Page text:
Halibut harvests cut again, steeper reductions may be coming in 2013
As expected, there will be less Pacific halibut to catch next year for fishermen from California to Alaska. Fishery scientists are recommending a 2012 coastwide halibut catch of 33 million pounds, a 19 percent decrease from the 41 million pound limit for this year.
Several reasons for the cuts were offered: Pacific halibut stocks continue a decade-long decline; there appear to be too few younger fish entering the population; the halibut are smaller than they should be at a given age; and scientists believe they have overestimated the halibut biomass for years.
For Alaska, the proposed 2012 catch is 25.52 millions pounds, a reduction from more than 30 million pounds this year, or about 22 percent.
Bruce Leaman, director of the International Pacific Halibut Commission, said it has been one of the “toughest years ever” for stock assessments. He also put the industry on notice that more severe cuts are likely, possibly as soon as 2013.
“It is worth pointing out to you the reality that using our assessment models the way we are, we are consistently overestimating biomass given the performance of the fishery,” Leaman said, speaking at a meeting last week in Seattle.
How low could the Pacific halibut fishery go? One forecast model that weighs heavily on “retrospective” catch data projected a decrease to just 15 million pounds.
The commission will make final decisions on 2012 catch limits and other proposals at its meeting Jan. 24 to 27 in Anchorage.
Fishy Christmas poem
There have been many twists to the poem, “The Night before Christmas,” since Clement Moore penned it in 1823. None is quite like the latest, which hails from Sitka as a tribute to commercial fishing.
In “The Bight ... Before Christmas,” jolly old St. Nick arrives not in a sleigh pulled by reindeer, but in a skiff hauled by fish.
“And then in a twinkling I heard on the deck, the slapping of tail fins in one steady thwack! The scraping of metal, the screech of the latch, and there was St. Nicholas, in through the hatch.”
The fishy Christmas poem was first penned by Will Swagle as space filler for his bi-monthly newspaper, the Sitka Soup.
“The fishing industry here is so colorful, and at Christmas there are lighted boat parades and all kinds of things that inspired me to make the poem personal to the commercial fishing industry in Alaska,” Swagle said in a phone interview.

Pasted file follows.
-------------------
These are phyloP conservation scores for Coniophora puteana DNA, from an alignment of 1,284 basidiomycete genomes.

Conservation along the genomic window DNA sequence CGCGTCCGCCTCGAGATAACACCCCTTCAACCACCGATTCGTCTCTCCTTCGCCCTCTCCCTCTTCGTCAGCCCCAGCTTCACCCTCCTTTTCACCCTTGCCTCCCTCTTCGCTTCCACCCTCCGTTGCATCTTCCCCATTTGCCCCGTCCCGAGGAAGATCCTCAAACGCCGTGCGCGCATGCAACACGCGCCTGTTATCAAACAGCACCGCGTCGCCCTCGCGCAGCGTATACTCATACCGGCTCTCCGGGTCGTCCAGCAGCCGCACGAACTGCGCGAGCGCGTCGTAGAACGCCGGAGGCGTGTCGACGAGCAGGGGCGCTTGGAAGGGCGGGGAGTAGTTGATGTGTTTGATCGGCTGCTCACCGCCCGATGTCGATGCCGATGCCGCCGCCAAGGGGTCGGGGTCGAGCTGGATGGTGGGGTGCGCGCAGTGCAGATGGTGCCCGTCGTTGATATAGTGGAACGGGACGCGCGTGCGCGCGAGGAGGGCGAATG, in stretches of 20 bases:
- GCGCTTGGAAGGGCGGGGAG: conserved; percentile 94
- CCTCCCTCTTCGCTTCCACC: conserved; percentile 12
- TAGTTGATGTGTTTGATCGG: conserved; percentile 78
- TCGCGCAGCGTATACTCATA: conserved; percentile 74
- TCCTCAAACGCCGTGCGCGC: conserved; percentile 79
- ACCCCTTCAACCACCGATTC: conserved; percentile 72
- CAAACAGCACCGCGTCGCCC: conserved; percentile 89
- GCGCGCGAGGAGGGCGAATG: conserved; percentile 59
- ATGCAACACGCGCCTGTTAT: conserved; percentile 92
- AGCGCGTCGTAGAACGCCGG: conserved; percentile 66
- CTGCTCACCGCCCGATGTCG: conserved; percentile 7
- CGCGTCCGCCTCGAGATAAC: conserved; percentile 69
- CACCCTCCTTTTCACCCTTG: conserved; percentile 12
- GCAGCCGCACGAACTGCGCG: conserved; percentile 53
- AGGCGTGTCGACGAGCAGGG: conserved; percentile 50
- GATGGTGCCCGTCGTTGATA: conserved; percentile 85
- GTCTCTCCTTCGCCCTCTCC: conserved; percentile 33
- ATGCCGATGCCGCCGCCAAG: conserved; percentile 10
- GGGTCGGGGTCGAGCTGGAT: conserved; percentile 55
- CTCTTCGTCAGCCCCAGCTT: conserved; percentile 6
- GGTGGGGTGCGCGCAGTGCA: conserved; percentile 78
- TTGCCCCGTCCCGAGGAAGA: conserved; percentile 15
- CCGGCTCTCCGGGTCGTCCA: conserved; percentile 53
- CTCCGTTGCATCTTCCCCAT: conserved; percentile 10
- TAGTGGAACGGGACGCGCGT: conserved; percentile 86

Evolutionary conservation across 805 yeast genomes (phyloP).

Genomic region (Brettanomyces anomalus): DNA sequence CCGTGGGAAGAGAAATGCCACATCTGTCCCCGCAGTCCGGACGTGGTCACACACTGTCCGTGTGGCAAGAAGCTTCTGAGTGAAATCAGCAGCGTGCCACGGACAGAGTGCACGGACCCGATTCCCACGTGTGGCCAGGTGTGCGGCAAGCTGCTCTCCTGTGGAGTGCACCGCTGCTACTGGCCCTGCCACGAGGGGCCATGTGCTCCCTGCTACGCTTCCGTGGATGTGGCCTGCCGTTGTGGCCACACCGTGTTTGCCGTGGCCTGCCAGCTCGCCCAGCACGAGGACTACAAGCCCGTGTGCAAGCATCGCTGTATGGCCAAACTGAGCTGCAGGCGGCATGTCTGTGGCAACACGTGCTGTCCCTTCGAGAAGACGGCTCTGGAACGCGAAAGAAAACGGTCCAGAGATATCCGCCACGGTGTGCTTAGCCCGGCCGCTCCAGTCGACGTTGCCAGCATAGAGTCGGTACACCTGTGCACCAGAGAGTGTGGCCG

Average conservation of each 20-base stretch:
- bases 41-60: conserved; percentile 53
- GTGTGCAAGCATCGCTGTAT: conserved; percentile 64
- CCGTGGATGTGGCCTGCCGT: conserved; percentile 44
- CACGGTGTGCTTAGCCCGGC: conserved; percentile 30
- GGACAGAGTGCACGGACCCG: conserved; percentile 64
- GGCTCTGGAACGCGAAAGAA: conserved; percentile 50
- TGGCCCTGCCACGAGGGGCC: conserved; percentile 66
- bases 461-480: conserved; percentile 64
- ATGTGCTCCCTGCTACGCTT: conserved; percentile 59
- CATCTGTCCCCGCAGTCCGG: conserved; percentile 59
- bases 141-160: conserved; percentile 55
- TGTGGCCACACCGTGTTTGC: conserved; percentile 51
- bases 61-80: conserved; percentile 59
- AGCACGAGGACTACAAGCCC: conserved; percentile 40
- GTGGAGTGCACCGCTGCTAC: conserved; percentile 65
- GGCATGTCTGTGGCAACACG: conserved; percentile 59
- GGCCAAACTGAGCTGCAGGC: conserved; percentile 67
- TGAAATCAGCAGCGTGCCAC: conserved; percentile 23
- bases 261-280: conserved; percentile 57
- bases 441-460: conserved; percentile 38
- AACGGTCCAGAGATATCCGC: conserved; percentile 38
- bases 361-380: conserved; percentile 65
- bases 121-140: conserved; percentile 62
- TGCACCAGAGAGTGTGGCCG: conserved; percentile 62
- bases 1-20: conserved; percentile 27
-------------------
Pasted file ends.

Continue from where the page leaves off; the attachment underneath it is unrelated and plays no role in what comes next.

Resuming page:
As it grew more popular, he searched for several years for an illustrator to help turn the “Bight” into a book. The chemistry finally clicked two years ago with local artist Colin Herforth, who created 18 original watercolors.
“I’ve spent a lot of time in wheelhouses and on deck and I felt I could lend some authenticity to his verbiage,” Herforth said.
Salmon summer sales sizzle
It’s been a good year for Alaska’s salmon industry, with prices and sales continuing to tick upward.
Alaska fishermen delivered just more than 176 million salmon to processors this summer, 3 percent higher than 2010, although well below the forecast. A breakdown by Seafood Trend’s Ken Tally shows that Alaska salmon fishermen and processors generated $1.14 billion in sales just this summer, up nearly 2 percent in a recession.
Another bump up: average dock prices to 76 cents per pound, nearly 3 percent higher than last year, and compared to 57 cents per pound two years ago.
Some price highlights: king salmon prices averaged out at $3.35 per pound this summer, down from $3.60 last year—except for Southeast trollers, who got $3.80.
Fresh cohos saw nice increases at wholesale this summer, with fillets fetching $6.58 a pound, 31 cents higher than last year.
More Alaska headed and gutted sockeye also went to the more lucrative fresh fish market —18.5 million pounds, an increase of 7 million pounds from last summer. Likewise, sales of fresh sockeye salmon fillets doubled to 5 million pounds.
Talley calls chum salmon, “the new pinks,” and said many retailers find chums more appealing than sockeyes. Chum prices to fishermen increased a nickel this summer to an average of 75 cents per pound.
Salmon sales continue well beyond the summer and the values are certain to increase when the 2011 pack is tallied early next year.